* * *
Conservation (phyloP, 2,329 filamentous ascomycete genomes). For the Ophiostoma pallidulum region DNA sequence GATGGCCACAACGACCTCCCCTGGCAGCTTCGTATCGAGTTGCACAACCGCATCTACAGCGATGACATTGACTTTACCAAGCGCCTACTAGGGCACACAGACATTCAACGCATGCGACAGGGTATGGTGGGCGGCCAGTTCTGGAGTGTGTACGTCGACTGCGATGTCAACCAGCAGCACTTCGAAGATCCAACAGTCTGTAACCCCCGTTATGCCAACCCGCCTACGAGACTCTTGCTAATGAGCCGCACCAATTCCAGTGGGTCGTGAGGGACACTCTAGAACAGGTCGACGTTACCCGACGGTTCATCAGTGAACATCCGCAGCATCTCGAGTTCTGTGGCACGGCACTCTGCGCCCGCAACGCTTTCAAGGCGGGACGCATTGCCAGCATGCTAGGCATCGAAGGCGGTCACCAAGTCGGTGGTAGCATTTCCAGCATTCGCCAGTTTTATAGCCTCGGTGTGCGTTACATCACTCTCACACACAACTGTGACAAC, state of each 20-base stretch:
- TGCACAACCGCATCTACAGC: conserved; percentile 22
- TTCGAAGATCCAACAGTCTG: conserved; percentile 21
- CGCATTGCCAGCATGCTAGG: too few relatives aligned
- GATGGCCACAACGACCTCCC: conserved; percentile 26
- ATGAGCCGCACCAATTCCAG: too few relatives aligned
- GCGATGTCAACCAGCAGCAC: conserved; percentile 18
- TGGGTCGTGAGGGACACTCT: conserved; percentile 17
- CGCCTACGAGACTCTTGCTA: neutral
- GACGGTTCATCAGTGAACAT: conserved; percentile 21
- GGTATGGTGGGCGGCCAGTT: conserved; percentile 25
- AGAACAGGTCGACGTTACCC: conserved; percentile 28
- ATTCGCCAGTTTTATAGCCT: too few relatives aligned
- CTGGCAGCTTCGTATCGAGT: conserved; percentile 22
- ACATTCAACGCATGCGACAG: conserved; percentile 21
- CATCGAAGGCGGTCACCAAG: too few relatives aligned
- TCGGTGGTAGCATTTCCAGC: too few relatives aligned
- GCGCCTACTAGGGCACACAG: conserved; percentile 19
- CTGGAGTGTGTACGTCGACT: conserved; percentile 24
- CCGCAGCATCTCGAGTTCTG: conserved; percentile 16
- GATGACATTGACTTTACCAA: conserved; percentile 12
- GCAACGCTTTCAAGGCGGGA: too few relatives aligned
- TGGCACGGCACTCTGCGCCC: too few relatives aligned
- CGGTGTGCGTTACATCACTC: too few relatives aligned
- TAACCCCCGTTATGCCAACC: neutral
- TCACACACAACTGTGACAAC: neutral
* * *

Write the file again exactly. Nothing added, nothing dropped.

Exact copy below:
Conservation (phyloP, 2,329 filamentous ascomycete genomes). For the Ophiostoma pallidulum region DNA sequence GATGGCCACAACGACCTCCCCTGGCAGCTTCGTATCGAGTTGCACAACCGCATCTACAGCGATGACATTGACTTTACCAAGCGCCTACTAGGGCACACAGACATTCAACGCATGCGACAGGGTATGGTGGGCGGCCAGTTCTGGAGTGTGTACGTCGACTGCGATGTCAACCAGCAGCACTTCGAAGATCCAACAGTCTGTAACCCCCGTTATGCCAACCCGCCTACGAGACTCTTGCTAATGAGCCGCACCAATTCCAGTGGGTCGTGAGGGACACTCTAGAACAGGTCGACGTTACCCGACGGTTCATCAGTGAACATCCGCAGCATCTCGAGTTCTGTGGCACGGCACTCTGCGCCCGCAACGCTTTCAAGGCGGGACGCATTGCCAGCATGCTAGGCATCGAAGGCGGTCACCAAGTCGGTGGTAGCATTTCCAGCATTCGCCAGTTTTATAGCCTCGGTGTGCGTTACATCACTCTCACACACAACTGTGACAAC, state of each 20-base stretch:
- TGCACAACCGCATCTACAGC: conserved; percentile 22
- TTCGAAGATCCAACAGTCTG: conserved; percentile 21
- CGCATTGCCAGCATGCTAGG: too few relatives aligned
- GATGGCCACAACGACCTCCC: conserved; percentile 26
- ATGAGCCGCACCAATTCCAG: too few relatives aligned
- GCGATGTCAACCAGCAGCAC: conserved; percentile 18
- TGGGTCGTGAGGGACACTCT: conserved; percentile 17
- CGCCTACGAGACTCTTGCTA: neutral
- GACGGTTCATCAGTGAACAT: conserved; percentile 21
- GGTATGGTGGGCGGCCAGTT: conserved; percentile 25
- AGAACAGGTCGACGTTACCC: conserved; percentile 28
- ATTCGCCAGTTTTATAGCCT: too few relatives aligned
- CTGGCAGCTTCGTATCGAGT: conserved; percentile 22
- ACATTCAACGCATGCGACAG: conserved; percentile 21
- CATCGAAGGCGGTCACCAAG: too few relatives aligned
- TCGGTGGTAGCATTTCCAGC: too few relatives aligned
- GCGCCTACTAGGGCACACAG: conserved; percentile 19
- CTGGAGTGTGTACGTCGACT: conserved; percentile 24
- CCGCAGCATCTCGAGTTCTG: conserved; percentile 16
- GATGACATTGACTTTACCAA: conserved; percentile 12
- GCAACGCTTTCAAGGCGGGA: too few relatives aligned
- TGGCACGGCACTCTGCGCCC: too few relatives aligned
- CGGTGTGCGTTACATCACTC: too few relatives aligned
- TAACCCCCGTTATGCCAACC: neutral
- TCACACACAACTGTGACAAC: neutral